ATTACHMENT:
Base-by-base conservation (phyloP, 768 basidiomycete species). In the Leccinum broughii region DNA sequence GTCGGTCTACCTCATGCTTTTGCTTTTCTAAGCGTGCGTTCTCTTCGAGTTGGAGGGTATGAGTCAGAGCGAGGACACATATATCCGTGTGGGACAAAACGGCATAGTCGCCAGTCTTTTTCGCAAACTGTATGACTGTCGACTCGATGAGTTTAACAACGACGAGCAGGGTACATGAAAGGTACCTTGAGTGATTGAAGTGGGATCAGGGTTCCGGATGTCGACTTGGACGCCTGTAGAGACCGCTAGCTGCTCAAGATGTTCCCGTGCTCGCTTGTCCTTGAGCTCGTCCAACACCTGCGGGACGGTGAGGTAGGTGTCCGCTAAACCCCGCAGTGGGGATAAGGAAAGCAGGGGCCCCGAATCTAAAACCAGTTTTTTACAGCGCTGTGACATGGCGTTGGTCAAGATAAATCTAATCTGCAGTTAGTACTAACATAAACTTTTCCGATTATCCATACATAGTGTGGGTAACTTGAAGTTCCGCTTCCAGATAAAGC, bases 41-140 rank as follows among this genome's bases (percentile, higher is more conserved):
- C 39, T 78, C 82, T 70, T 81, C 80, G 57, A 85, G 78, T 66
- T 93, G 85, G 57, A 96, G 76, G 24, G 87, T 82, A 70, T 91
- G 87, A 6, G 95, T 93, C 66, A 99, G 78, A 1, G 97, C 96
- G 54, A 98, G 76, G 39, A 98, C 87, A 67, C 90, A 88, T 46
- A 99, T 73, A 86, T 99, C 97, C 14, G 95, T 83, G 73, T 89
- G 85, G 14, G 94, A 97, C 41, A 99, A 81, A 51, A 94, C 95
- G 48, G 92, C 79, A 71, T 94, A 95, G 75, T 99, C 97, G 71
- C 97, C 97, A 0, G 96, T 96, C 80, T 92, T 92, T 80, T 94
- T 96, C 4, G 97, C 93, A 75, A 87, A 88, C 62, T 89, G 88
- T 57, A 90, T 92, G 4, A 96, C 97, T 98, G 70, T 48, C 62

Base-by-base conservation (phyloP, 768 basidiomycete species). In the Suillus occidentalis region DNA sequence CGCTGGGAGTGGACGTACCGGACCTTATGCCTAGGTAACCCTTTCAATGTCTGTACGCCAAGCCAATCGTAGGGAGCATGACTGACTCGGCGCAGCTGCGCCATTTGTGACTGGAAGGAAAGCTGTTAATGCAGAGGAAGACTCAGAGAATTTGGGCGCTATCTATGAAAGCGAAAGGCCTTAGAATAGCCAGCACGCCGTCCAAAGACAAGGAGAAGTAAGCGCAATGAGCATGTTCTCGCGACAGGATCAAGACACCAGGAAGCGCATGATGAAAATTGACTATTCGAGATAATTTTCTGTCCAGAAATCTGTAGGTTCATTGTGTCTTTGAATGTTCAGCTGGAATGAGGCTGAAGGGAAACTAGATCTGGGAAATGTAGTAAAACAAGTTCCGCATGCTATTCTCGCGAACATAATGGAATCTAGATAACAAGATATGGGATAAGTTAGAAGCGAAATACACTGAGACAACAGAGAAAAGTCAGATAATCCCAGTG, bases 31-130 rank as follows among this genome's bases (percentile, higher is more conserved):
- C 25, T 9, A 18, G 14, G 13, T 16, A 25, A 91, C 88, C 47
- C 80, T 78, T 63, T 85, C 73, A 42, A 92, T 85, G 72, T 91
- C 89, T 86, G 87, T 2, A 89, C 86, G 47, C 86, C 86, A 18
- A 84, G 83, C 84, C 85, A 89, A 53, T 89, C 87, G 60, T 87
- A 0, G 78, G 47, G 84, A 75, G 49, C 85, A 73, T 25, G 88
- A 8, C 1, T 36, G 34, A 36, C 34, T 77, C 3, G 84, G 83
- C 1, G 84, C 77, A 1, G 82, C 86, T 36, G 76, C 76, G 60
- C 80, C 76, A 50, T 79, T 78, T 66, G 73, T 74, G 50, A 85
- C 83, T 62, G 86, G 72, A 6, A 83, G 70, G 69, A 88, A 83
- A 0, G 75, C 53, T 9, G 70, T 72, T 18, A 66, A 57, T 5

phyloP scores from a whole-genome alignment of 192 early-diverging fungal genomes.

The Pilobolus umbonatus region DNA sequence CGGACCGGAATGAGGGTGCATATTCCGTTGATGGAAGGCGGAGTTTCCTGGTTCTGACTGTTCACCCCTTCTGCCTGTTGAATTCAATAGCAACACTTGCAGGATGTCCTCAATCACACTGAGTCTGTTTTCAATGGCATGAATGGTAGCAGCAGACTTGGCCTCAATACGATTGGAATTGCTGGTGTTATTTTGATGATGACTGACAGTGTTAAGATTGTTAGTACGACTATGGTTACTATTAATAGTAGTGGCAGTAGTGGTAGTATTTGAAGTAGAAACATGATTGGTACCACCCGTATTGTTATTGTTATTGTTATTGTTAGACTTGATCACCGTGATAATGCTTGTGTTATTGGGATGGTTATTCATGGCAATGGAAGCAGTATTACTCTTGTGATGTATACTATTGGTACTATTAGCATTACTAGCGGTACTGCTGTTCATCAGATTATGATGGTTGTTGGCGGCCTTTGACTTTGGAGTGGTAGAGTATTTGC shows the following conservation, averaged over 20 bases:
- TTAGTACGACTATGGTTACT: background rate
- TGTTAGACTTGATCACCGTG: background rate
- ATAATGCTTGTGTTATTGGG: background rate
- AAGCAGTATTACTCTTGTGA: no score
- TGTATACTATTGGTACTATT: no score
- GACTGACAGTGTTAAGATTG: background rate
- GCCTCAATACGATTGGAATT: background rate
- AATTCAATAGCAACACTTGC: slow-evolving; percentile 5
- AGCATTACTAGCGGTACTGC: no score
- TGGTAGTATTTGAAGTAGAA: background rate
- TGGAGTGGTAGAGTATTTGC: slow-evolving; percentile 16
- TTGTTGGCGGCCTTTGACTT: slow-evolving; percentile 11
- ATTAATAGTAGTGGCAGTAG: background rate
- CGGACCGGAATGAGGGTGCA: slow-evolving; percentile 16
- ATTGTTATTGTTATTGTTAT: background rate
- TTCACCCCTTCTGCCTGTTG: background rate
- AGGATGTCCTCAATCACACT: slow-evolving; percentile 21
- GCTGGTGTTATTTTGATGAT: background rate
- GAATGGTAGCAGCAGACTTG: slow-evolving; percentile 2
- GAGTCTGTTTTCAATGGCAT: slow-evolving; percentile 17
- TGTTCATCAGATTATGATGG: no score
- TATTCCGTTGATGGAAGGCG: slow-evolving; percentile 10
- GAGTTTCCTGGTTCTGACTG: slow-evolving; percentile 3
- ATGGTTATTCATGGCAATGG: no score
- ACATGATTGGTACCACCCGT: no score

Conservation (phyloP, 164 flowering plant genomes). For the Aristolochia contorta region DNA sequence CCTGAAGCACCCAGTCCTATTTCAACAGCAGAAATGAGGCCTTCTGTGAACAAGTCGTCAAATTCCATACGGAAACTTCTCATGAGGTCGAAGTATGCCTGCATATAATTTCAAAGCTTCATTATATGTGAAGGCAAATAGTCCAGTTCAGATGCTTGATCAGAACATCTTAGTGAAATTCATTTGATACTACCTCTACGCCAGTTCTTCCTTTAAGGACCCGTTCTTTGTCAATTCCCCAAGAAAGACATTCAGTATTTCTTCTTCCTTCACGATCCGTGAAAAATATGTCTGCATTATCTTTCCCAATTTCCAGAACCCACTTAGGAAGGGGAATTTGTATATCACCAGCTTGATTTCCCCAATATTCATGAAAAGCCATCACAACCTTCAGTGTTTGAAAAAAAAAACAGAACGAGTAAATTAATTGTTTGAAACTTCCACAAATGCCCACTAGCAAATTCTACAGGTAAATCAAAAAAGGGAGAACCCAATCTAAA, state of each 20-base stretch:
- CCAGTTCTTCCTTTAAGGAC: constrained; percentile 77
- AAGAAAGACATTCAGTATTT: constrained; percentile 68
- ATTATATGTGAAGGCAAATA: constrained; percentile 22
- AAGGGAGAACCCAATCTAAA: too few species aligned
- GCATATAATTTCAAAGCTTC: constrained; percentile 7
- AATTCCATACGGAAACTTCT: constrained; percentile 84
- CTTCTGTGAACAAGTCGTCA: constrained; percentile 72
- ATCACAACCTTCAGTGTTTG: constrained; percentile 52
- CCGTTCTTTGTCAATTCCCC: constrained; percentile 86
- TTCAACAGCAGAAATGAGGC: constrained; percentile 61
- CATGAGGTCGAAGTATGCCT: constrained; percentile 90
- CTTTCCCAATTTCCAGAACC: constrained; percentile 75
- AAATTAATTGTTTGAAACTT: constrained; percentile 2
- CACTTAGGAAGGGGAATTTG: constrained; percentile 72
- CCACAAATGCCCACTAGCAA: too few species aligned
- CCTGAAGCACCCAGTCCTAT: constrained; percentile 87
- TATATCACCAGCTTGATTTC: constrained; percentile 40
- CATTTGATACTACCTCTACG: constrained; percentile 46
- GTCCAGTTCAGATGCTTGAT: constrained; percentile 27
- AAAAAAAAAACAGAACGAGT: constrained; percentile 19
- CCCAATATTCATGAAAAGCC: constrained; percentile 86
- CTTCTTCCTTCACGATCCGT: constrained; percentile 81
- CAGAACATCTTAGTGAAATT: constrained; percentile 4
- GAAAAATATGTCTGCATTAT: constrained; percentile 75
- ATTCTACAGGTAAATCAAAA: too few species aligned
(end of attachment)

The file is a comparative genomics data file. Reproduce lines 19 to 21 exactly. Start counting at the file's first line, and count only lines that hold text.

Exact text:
- C 1, G 84, C 77, A 1, G 82, C 86, T 36, G 76, C 76, G 60
- C 80, C 76, A 50, T 79, T 78, T 66, G 73, T 74, G 50, A 85
- C 83, T 62, G 86, G 72, A 6, A 83, G 70, G 69, A 88, A 83